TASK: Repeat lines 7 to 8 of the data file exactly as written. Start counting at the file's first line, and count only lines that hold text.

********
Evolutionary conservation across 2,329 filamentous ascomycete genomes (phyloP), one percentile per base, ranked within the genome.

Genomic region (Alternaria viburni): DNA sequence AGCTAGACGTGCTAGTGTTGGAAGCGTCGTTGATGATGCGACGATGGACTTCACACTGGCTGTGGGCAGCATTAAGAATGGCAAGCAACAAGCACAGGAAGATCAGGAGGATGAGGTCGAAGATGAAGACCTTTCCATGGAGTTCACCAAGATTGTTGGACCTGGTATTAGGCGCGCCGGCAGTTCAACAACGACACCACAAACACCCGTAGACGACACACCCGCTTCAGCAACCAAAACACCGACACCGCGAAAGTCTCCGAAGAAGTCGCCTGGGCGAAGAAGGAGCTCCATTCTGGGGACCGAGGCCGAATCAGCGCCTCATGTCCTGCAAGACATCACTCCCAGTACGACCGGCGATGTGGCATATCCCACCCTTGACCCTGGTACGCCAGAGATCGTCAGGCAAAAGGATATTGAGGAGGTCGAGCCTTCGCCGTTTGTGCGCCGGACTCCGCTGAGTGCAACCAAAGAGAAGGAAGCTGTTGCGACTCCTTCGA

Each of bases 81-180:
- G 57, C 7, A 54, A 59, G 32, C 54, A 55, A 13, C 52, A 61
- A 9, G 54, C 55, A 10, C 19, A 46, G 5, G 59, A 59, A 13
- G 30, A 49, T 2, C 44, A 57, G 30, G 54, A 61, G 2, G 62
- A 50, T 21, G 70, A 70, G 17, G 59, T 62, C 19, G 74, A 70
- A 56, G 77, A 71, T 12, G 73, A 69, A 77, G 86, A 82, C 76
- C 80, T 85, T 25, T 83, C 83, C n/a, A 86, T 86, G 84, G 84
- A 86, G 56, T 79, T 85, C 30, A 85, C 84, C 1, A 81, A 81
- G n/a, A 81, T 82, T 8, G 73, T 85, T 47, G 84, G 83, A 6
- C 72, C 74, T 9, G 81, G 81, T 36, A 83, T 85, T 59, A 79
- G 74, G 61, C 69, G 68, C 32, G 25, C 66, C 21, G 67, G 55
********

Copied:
- A 50, T 21, G 70, A 70, G 17, G 59, T 62, C 19, G 74, A 70
- A 56, G 77, A 71, T 12, G 73, A 69, A 77, G 86, A 82, C 76